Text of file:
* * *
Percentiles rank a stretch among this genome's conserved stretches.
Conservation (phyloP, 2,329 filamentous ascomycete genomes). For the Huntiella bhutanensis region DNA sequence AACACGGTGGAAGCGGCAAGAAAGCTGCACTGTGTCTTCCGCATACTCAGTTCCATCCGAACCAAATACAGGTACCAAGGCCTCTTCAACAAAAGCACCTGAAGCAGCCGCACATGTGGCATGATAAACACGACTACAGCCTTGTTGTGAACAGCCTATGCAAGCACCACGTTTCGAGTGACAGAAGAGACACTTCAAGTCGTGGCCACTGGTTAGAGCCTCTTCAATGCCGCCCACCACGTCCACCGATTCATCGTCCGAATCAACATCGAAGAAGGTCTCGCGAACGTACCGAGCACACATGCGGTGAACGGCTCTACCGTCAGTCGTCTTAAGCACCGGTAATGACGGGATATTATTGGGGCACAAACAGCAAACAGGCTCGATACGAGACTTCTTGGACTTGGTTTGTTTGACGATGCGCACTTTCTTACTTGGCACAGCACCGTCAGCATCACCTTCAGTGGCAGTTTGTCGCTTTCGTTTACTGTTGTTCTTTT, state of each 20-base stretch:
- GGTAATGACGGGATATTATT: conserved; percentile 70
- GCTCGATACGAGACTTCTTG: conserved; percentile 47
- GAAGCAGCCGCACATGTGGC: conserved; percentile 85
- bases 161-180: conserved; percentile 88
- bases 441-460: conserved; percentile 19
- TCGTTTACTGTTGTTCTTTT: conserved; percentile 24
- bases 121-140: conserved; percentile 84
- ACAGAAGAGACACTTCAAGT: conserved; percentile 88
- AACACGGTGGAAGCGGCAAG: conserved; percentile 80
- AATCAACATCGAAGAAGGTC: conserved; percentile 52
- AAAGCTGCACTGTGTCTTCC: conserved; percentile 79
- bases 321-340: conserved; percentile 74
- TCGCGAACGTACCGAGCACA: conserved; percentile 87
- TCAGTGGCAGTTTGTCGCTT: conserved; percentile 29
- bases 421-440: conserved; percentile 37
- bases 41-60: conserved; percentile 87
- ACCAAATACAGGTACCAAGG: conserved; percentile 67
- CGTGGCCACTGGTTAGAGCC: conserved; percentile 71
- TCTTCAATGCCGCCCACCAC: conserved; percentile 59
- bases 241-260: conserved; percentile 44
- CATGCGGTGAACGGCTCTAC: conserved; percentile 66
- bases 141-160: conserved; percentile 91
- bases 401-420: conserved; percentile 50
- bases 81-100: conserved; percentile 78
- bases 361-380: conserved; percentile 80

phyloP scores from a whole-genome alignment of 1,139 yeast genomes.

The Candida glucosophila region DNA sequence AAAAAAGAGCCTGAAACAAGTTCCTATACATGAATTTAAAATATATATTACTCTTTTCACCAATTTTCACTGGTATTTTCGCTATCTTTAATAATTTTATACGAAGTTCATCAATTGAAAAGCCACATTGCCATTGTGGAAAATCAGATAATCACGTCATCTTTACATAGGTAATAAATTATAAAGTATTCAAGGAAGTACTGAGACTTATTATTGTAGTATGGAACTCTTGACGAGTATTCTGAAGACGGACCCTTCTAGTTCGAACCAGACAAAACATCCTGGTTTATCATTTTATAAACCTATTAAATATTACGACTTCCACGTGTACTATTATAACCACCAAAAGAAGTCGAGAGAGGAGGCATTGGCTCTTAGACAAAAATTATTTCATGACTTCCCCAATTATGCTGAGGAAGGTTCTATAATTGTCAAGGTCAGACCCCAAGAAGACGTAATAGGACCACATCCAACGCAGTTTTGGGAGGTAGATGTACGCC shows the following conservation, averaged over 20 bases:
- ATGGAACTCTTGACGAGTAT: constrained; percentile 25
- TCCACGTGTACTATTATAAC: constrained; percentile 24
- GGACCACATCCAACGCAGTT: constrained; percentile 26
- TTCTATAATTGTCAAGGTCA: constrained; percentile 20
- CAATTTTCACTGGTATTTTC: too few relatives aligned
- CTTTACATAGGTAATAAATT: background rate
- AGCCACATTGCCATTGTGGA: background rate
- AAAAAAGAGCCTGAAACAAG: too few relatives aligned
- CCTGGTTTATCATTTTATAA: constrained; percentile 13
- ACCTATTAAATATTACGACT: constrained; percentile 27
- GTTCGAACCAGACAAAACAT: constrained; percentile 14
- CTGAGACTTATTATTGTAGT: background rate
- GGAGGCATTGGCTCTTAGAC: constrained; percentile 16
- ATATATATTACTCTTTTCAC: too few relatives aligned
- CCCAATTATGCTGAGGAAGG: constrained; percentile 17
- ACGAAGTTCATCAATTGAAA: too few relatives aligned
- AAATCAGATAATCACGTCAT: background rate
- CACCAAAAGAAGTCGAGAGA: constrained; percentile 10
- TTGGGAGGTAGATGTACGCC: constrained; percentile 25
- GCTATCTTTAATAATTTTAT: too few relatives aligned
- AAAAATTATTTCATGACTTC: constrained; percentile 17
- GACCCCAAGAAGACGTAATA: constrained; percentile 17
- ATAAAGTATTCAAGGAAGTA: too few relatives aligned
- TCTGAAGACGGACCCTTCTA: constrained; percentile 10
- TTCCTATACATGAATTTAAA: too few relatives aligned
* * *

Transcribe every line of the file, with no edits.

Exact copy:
Percentiles rank a stretch among this genome's conserved stretches.
Conservation (phyloP, 2,329 filamentous ascomycete genomes). For the Huntiella bhutanensis region DNA sequence AACACGGTGGAAGCGGCAAGAAAGCTGCACTGTGTCTTCCGCATACTCAGTTCCATCCGAACCAAATACAGGTACCAAGGCCTCTTCAACAAAAGCACCTGAAGCAGCCGCACATGTGGCATGATAAACACGACTACAGCCTTGTTGTGAACAGCCTATGCAAGCACCACGTTTCGAGTGACAGAAGAGACACTTCAAGTCGTGGCCACTGGTTAGAGCCTCTTCAATGCCGCCCACCACGTCCACCGATTCATCGTCCGAATCAACATCGAAGAAGGTCTCGCGAACGTACCGAGCACACATGCGGTGAACGGCTCTACCGTCAGTCGTCTTAAGCACCGGTAATGACGGGATATTATTGGGGCACAAACAGCAAACAGGCTCGATACGAGACTTCTTGGACTTGGTTTGTTTGACGATGCGCACTTTCTTACTTGGCACAGCACCGTCAGCATCACCTTCAGTGGCAGTTTGTCGCTTTCGTTTACTGTTGTTCTTTT, state of each 20-base stretch:
- GGTAATGACGGGATATTATT: conserved; percentile 70
- GCTCGATACGAGACTTCTTG: conserved; percentile 47
- GAAGCAGCCGCACATGTGGC: conserved; percentile 85
- bases 161-180: conserved; percentile 88
- bases 441-460: conserved; percentile 19
- TCGTTTACTGTTGTTCTTTT: conserved; percentile 24
- bases 121-140: conserved; percentile 84
- ACAGAAGAGACACTTCAAGT: conserved; percentile 88
- AACACGGTGGAAGCGGCAAG: conserved; percentile 80
- AATCAACATCGAAGAAGGTC: conserved; percentile 52
- AAAGCTGCACTGTGTCTTCC: conserved; percentile 79
- bases 321-340: conserved; percentile 74
- TCGCGAACGTACCGAGCACA: conserved; percentile 87
- TCAGTGGCAGTTTGTCGCTT: conserved; percentile 29
- bases 421-440: conserved; percentile 37
- bases 41-60: conserved; percentile 87
- ACCAAATACAGGTACCAAGG: conserved; percentile 67
- CGTGGCCACTGGTTAGAGCC: conserved; percentile 71
- TCTTCAATGCCGCCCACCAC: conserved; percentile 59
- bases 241-260: conserved; percentile 44
- CATGCGGTGAACGGCTCTAC: conserved; percentile 66
- bases 141-160: conserved; percentile 91
- bases 401-420: conserved; percentile 50
- bases 81-100: conserved; percentile 78
- bases 361-380: conserved; percentile 80

phyloP scores from a whole-genome alignment of 1,139 yeast genomes.

The Candida glucosophila region DNA sequence AAAAAAGAGCCTGAAACAAGTTCCTATACATGAATTTAAAATATATATTACTCTTTTCACCAATTTTCACTGGTATTTTCGCTATCTTTAATAATTTTATACGAAGTTCATCAATTGAAAAGCCACATTGCCATTGTGGAAAATCAGATAATCACGTCATCTTTACATAGGTAATAAATTATAAAGTATTCAAGGAAGTACTGAGACTTATTATTGTAGTATGGAACTCTTGACGAGTATTCTGAAGACGGACCCTTCTAGTTCGAACCAGACAAAACATCCTGGTTTATCATTTTATAAACCTATTAAATATTACGACTTCCACGTGTACTATTATAACCACCAAAAGAAGTCGAGAGAGGAGGCATTGGCTCTTAGACAAAAATTATTTCATGACTTCCCCAATTATGCTGAGGAAGGTTCTATAATTGTCAAGGTCAGACCCCAAGAAGACGTAATAGGACCACATCCAACGCAGTTTTGGGAGGTAGATGTACGCC shows the following conservation, averaged over 20 bases:
- ATGGAACTCTTGACGAGTAT: constrained; percentile 25
- TCCACGTGTACTATTATAAC: constrained; percentile 24
- GGACCACATCCAACGCAGTT: constrained; percentile 26
- TTCTATAATTGTCAAGGTCA: constrained; percentile 20
- CAATTTTCACTGGTATTTTC: too few relatives aligned
- CTTTACATAGGTAATAAATT: background rate
- AGCCACATTGCCATTGTGGA: background rate
- AAAAAAGAGCCTGAAACAAG: too few relatives aligned
- CCTGGTTTATCATTTTATAA: constrained; percentile 13
- ACCTATTAAATATTACGACT: constrained; percentile 27
- GTTCGAACCAGACAAAACAT: constrained; percentile 14
- CTGAGACTTATTATTGTAGT: background rate
- GGAGGCATTGGCTCTTAGAC: constrained; percentile 16
- ATATATATTACTCTTTTCAC: too few relatives aligned
- CCCAATTATGCTGAGGAAGG: constrained; percentile 17
- ACGAAGTTCATCAATTGAAA: too few relatives aligned
- AAATCAGATAATCACGTCAT: background rate
- CACCAAAAGAAGTCGAGAGA: constrained; percentile 10
- TTGGGAGGTAGATGTACGCC: constrained; percentile 25
- GCTATCTTTAATAATTTTAT: too few relatives aligned
- AAAAATTATTTCATGACTTC: constrained; percentile 17
- GACCCCAAGAAGACGTAATA: constrained; percentile 17
- ATAAAGTATTCAAGGAAGTA: too few relatives aligned
- TCTGAAGACGGACCCTTCTA: constrained; percentile 10
- TTCCTATACATGAATTTAAA: too few relatives aligned